I hear your groan on the baby monitor I clutch in my hand.  You said I didn’t need to buy it.  You did not want to admit that you had grown so weak that I could not be out hearing range of you.  Yes, it is likely time for more liquid morphine and anti-nausea meds.   If it were summer, I’d bring you down the stairs and outside to see your butterfly garden.  Although you are a good eight inches taller than I am, I’ve no doubt I could carry you down the stairs now, as you once picked me up and carried me up the stairs, a bottle of champagne clutched in your hand.

            Once the healthy muscle of a marathon runner and softball player rippled on your body and now the skin hangs over bones depleted of muscle in an effort to keep the body alive.  The cancer starving you to death.  So fragile your body seems when I have to move you that my own five foot two, size four frame feels massive and brutish, and I fear breaking you, causing you pain just to bathe you. 

            Before returning to you, I check on our daughter.  I still like to watch her sleep sometimes. She has Special Bunny clutched up under her chin as always.  Her lips slightly parted, yes, looking like a toddler in her sleep.  I worry for her, who is my life, and her grief for you.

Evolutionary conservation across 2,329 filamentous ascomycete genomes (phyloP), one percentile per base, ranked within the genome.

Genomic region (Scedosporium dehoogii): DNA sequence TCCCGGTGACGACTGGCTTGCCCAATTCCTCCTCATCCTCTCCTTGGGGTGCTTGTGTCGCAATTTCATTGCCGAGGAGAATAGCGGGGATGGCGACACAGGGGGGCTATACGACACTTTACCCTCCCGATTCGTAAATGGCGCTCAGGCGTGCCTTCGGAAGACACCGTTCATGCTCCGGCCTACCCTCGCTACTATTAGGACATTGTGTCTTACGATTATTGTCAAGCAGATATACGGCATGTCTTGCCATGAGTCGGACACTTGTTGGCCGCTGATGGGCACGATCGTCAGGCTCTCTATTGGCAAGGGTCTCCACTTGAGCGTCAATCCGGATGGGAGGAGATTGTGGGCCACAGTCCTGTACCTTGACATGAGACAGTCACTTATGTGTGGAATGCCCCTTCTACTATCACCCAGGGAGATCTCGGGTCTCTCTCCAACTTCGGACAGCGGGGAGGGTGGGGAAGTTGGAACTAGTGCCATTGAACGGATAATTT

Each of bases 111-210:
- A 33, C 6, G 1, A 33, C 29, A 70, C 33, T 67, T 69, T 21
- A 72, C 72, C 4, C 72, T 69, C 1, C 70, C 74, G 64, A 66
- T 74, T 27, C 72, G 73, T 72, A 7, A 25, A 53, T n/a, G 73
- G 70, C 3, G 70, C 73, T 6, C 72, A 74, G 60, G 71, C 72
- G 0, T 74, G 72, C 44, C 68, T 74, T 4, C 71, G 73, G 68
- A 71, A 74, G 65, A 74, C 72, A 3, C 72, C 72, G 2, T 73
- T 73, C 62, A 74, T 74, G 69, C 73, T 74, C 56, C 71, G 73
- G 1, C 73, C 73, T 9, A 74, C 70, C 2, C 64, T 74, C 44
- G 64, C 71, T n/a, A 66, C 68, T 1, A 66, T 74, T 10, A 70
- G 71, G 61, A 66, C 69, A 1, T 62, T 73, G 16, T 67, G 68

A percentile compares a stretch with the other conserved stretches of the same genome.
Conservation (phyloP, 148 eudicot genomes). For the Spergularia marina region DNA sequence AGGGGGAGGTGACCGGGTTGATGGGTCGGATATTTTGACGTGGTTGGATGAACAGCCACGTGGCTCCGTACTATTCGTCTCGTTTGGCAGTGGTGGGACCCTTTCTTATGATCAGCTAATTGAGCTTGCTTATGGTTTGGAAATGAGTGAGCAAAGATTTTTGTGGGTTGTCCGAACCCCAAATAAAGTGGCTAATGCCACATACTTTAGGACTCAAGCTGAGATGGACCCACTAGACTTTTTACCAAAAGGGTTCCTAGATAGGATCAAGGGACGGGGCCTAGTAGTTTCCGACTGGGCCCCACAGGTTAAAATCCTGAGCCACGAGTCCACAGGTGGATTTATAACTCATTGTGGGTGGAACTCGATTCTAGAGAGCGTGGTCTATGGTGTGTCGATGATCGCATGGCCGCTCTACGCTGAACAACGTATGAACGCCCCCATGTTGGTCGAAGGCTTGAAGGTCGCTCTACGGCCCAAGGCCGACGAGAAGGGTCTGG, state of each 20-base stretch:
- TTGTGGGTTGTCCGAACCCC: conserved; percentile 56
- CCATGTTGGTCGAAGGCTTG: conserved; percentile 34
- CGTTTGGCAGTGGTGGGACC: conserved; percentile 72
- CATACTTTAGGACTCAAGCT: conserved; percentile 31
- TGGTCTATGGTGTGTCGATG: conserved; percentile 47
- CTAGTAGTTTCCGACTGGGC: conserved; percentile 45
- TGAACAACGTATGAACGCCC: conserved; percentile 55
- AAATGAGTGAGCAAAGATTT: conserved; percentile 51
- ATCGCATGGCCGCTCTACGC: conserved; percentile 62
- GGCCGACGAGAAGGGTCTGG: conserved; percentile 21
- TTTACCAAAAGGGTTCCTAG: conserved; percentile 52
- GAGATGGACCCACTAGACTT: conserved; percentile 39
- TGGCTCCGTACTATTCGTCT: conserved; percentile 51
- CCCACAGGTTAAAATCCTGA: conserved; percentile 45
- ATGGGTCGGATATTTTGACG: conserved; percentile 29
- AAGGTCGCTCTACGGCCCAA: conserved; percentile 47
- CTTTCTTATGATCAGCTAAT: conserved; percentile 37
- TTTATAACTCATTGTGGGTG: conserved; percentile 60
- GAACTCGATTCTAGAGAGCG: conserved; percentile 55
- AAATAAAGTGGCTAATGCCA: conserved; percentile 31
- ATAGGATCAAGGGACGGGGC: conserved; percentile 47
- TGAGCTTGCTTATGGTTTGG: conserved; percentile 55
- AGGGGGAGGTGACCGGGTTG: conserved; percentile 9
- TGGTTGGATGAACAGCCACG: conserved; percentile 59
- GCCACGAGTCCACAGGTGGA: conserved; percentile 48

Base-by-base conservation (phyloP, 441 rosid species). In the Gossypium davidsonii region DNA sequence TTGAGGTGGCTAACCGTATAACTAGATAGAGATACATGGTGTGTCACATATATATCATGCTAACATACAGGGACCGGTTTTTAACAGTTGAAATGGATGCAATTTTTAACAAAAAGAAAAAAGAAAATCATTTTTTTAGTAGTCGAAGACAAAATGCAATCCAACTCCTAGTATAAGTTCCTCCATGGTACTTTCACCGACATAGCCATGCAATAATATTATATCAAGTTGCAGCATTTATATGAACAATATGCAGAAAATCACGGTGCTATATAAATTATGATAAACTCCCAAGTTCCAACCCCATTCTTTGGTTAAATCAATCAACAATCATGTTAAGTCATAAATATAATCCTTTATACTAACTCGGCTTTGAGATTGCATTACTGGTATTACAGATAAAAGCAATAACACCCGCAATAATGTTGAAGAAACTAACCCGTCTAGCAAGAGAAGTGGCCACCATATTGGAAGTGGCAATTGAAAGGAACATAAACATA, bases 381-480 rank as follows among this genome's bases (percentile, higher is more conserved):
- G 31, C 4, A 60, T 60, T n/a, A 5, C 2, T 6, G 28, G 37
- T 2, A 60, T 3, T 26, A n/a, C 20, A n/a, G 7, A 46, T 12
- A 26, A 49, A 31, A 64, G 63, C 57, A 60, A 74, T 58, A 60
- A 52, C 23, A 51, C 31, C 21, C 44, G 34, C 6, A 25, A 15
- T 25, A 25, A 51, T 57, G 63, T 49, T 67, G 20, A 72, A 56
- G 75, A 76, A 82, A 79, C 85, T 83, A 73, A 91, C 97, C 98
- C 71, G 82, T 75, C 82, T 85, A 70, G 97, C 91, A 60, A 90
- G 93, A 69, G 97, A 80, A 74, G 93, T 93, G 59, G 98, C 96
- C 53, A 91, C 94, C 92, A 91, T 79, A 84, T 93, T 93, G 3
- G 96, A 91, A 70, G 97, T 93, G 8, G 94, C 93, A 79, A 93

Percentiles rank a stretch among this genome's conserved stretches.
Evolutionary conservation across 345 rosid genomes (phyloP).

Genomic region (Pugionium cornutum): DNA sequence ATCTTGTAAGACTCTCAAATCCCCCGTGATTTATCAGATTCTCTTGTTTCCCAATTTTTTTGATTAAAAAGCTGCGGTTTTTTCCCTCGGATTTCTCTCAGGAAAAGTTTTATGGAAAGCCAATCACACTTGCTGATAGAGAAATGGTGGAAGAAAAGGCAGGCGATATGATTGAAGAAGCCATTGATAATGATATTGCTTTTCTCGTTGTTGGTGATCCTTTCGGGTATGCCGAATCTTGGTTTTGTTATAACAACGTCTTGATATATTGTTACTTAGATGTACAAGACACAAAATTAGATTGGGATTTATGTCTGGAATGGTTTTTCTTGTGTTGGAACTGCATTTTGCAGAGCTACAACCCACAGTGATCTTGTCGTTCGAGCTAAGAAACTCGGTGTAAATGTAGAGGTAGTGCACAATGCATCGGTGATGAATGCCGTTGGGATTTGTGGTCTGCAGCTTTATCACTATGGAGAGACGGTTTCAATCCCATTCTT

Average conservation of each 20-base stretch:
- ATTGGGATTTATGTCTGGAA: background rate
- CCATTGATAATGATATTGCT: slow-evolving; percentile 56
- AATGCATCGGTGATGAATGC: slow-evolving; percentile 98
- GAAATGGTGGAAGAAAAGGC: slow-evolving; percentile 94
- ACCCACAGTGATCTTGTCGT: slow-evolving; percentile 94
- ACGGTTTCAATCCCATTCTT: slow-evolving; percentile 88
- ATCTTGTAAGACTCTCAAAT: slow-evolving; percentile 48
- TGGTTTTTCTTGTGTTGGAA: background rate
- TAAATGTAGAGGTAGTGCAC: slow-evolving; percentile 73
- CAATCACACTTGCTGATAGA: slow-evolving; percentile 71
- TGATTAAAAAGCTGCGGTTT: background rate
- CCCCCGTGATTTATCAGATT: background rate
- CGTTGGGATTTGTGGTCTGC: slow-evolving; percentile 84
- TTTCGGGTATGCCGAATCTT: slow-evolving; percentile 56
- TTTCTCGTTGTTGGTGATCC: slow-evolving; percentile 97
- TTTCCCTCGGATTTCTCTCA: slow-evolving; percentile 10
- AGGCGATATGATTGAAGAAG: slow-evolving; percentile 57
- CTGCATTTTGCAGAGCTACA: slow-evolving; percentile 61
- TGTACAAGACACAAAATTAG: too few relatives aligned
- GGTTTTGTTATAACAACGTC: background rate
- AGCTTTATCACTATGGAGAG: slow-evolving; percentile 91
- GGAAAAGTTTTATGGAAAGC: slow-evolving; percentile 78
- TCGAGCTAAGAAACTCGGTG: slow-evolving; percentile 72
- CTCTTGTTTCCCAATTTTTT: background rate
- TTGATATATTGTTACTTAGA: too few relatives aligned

I return to our room.  You are restless.  There is pain.  I measure out the morphine, dribble it slowly into your open mouth.  I brush your hair off your face. And you, the one who is my soul, you do not wake. 

When you do wake, you will complain of the awful taste in your mouth.  I will lift you and give you water, and you will drink to try to rid your mouth of the morphine taste and the dreadful, unquenchable thirst caused by the medications.  Then you will vomit bile again, your stomach unable to process that much water at a time.